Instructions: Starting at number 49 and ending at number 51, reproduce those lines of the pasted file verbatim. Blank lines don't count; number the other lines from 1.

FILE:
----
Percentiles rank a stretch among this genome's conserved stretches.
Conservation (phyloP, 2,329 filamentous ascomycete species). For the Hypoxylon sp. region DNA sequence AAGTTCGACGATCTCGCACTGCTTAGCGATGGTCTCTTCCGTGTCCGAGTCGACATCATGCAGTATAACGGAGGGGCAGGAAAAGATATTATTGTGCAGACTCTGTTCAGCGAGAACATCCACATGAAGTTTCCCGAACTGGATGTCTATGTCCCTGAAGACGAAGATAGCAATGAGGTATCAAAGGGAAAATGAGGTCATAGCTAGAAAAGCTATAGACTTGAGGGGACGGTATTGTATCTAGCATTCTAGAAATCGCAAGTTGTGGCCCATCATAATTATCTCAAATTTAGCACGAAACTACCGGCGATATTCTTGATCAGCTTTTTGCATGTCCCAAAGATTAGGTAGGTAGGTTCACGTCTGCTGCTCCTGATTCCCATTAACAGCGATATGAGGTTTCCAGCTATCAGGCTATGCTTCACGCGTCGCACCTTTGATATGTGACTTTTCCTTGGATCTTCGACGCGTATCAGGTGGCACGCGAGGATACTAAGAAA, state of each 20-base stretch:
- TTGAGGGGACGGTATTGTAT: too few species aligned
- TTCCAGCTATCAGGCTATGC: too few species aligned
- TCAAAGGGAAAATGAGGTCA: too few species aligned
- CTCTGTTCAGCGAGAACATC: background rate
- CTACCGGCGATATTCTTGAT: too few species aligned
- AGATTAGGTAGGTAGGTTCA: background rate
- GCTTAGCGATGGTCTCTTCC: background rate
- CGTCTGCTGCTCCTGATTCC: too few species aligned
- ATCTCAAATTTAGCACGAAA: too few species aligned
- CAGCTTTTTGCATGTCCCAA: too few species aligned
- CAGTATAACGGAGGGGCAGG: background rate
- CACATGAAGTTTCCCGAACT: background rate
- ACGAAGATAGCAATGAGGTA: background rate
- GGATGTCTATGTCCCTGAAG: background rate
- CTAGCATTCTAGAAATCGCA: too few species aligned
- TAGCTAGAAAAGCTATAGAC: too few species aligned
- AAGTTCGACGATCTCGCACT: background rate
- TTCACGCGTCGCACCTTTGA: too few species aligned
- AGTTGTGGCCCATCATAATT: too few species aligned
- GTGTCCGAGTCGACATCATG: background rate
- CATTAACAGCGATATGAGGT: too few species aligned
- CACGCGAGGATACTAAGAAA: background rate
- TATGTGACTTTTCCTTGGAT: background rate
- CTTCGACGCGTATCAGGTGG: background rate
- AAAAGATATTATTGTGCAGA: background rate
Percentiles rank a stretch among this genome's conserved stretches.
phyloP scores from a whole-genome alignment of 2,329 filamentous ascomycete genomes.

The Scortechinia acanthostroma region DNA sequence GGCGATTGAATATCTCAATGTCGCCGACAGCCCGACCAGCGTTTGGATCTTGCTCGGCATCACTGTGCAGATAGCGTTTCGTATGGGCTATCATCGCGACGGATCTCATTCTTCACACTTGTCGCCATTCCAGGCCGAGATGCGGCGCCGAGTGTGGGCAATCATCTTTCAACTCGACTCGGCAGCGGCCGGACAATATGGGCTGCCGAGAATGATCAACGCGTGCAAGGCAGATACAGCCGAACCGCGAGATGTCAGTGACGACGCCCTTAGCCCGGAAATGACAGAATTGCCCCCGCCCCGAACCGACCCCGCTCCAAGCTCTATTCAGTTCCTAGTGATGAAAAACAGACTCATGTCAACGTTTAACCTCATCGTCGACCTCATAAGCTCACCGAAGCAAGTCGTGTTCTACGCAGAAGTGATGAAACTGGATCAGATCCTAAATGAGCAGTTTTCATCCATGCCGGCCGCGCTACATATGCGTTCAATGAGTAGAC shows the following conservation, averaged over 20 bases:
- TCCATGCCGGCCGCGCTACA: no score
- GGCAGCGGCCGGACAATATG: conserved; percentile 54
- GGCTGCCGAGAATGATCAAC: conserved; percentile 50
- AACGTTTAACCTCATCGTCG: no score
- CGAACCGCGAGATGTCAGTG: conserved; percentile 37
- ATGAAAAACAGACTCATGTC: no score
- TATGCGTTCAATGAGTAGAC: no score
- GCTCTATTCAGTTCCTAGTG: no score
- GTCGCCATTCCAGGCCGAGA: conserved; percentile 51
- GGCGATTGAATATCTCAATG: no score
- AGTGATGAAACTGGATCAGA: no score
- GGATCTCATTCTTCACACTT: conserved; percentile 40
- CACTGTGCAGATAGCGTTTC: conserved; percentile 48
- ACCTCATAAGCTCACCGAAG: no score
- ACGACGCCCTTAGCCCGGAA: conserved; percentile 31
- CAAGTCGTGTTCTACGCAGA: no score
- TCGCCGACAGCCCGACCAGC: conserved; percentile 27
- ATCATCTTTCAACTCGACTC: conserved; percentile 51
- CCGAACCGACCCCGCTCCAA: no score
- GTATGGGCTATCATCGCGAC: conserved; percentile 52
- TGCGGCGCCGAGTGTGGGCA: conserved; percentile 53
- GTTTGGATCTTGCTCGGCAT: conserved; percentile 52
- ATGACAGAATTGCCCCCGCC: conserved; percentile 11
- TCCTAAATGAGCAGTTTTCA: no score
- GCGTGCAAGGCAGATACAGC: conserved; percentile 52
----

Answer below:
- CCGAACCGACCCCGCTCCAA: no score
- GTATGGGCTATCATCGCGAC: conserved; percentile 52
- TGCGGCGCCGAGTGTGGGCA: conserved; percentile 53